It took me four trips to different yards, to compile the amount of 16' stock needed:





Thanks for your photos...looks similiar to my current project. A few questions if you dont mind

1. What color and manufacturer of stain was used?
2. What is the color and manufactuer of topcoat?
3. My LUmberyard has thier boards stored outside here in upstate NY...winter humidity is 55%.....my room will be 3 season and is not presently heated but for a tiny space heater.........I see no need to acclimate boards .......Comment?
4. If I install boardss at 55% winter humidity will they buckle at 90 humidity next August?
5. Your wainscoat..did you install casing overtop...and route the casing backs...or did you install casing adjacent to wainscoat.

thanks for any tips...i plan to be sealing the knots, then stain, then 2 coats water base poly all sides

My ceiling is r30c insulated with kraft face..room is sheetrock over R16 kraft

appleo in upstate NY
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Old 01-31-2011, 12:59 PM   #19
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I love the look of this ceiling and would like to do the same thing in a cabin remodel. I am a DIY and need some detailed info. on how to finish the t & g pine boards. I plan on finishing all sides of the board before we install them. Could you give me a how-to on how to finish them to get the same look? Steps involved, number of coats recommended, actual products used. Thanks!!!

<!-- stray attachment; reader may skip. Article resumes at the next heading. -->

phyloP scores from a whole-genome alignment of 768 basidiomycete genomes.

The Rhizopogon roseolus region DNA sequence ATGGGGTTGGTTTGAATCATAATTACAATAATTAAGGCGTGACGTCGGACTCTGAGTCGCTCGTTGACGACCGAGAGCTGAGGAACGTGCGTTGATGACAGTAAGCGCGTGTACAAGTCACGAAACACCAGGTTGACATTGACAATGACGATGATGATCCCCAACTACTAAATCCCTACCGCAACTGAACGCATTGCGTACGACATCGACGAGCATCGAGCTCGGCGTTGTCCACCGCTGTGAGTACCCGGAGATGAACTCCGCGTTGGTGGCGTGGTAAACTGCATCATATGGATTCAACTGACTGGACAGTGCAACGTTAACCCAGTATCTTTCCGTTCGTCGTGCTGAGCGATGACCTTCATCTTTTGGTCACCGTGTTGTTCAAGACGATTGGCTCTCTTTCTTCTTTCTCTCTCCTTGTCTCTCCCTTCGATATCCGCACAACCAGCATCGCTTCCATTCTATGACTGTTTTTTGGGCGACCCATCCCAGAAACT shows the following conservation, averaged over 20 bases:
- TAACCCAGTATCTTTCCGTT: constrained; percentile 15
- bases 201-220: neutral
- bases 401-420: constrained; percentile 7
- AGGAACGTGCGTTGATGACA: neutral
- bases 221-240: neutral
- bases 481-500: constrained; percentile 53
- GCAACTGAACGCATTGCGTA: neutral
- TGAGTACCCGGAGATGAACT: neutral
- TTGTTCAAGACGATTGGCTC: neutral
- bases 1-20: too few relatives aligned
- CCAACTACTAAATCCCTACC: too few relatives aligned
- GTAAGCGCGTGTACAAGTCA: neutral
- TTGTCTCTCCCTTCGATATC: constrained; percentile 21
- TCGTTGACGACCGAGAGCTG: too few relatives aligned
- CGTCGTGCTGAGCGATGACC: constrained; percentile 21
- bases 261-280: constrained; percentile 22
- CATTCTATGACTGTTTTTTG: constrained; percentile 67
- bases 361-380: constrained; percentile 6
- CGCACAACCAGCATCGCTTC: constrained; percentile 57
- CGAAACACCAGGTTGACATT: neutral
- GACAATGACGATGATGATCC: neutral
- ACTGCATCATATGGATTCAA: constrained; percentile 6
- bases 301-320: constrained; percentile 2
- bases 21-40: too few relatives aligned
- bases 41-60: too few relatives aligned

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Old 02-01-2011, 12:14 AM   #20
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Lots of good info here .

Sorry about the hijack but I've been contemplating doing a ceiling of one room in the basement.

Is drywall required first ??
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Old 02-01-2011, 06:10 AM   #21
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I have T&G pine boards for ninety percent of my upstairs ceiling. T&G will not seal air tight. Gaps will appear over time and can be seasonable. Be sure to install some type of air tight ceiling before installing the T&G boards. The pics show plastic but I'm sure you could also use drywall.